Visiting Champagne J.LassalleBy Marisa D'Vari | October 21st, 2013 | Category: Champagne, News | No Comments »
‘Bonjour,” says immaculately dressed Chantal Decelle-Lassalle, a very elegant looking woman who carries off the finesse French women have long been known for. Yet though Chantal has the soignee look of a society matron or high ranking executive of a fashion company, in reality she is the winemaker at the family-owned Champagne J.Lassalle, which her father started 1942 in the village of Chigny-Les-Roses on the Montagne de Reims.
What’s interesting is that though this is a Champagne House, it is quite modest – it looks like a nice house in an upper middle class neighborhood. The surprise comes when Chantal walks me down to the cellar and there are thousands and thousands of bottles of neatly stacked bottles of wine. Everything is quite well-organized and clean. I also see many bottles sticking out of the wooden apparatus known as pupitres, traditionally used in the process of hand riddling wine (shake it slightly over several weeks to slowly encourage the lees to move towards the cap). This house is one of the few in champagne that still performs this process by hand instead of with automated gyropalettes. “Do you do this yourself?” I ask Chantal. The answer is no. I also notice that everything is particularly neat, clean, and organized. “A woman’s touch,” she responds.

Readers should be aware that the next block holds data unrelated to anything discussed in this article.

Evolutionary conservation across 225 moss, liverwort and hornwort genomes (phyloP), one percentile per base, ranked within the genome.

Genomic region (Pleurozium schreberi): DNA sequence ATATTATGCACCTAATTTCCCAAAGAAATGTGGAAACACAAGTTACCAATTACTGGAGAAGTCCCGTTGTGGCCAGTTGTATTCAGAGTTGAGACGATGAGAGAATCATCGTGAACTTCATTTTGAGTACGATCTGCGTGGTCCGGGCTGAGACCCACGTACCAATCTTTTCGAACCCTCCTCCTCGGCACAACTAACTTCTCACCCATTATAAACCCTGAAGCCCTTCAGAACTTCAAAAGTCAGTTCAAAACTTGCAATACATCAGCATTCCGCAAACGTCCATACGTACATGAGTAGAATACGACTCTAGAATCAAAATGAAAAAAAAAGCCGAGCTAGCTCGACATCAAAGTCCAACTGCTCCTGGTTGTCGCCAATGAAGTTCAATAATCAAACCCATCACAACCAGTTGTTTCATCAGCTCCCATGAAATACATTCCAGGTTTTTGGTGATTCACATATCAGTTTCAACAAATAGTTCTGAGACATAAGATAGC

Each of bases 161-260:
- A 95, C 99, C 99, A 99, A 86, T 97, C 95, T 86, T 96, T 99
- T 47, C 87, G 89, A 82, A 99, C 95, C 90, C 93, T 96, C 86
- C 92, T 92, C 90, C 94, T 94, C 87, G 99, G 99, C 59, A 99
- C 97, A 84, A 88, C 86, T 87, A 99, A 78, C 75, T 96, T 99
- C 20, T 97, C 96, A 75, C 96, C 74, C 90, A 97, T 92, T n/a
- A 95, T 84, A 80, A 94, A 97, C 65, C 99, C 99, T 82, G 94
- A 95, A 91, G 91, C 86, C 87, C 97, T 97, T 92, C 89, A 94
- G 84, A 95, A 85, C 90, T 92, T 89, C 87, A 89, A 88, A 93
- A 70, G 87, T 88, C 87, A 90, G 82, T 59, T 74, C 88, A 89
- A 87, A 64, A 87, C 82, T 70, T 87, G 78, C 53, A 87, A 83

Chantal works with her mother Olga (also very well dressed and elegant when I meet her later in the visit) and her daughter Angeline Templier, who joined the in 2006. I am impressed to hear Kermit Lynch is their importer. He is a brilliant man with great instincts and of course, I love his book. I am told that in the 1970s, Kermit was the first to begin importing artisanal, grower Champagne, and the Lassalles have been in the KLWM portfolio for some time.
The family has eleven hectares of premier cru vineyards. I taste several of the wines which are characterized by a certain precise elegance. I like the 2005 Blanc de Blanc from premier cru Chardonnay grown on the Montagne de Reims. And how can I not respond to the 2007 Cuvee Angeline Millesimee, named after Chantal’s daughter and made only in exceptional years.
A fabulous visit with an extraordinary family.
Oh, and here is a post script! I am now experiencing a bottle of their vintage 2004 “Special Club!” It is fresh, lively, well balanced, and most important expresses the family’s excellent terroir. The finish is remarkable: long, structured, and quite pointed with an expression of terroir and minerality.
The finesse is largely to the excellent vineyard holdings as well as the 2004 vintage – which is noted for its quality as well as quantity. The wines are elegant, floral, and quite fresh.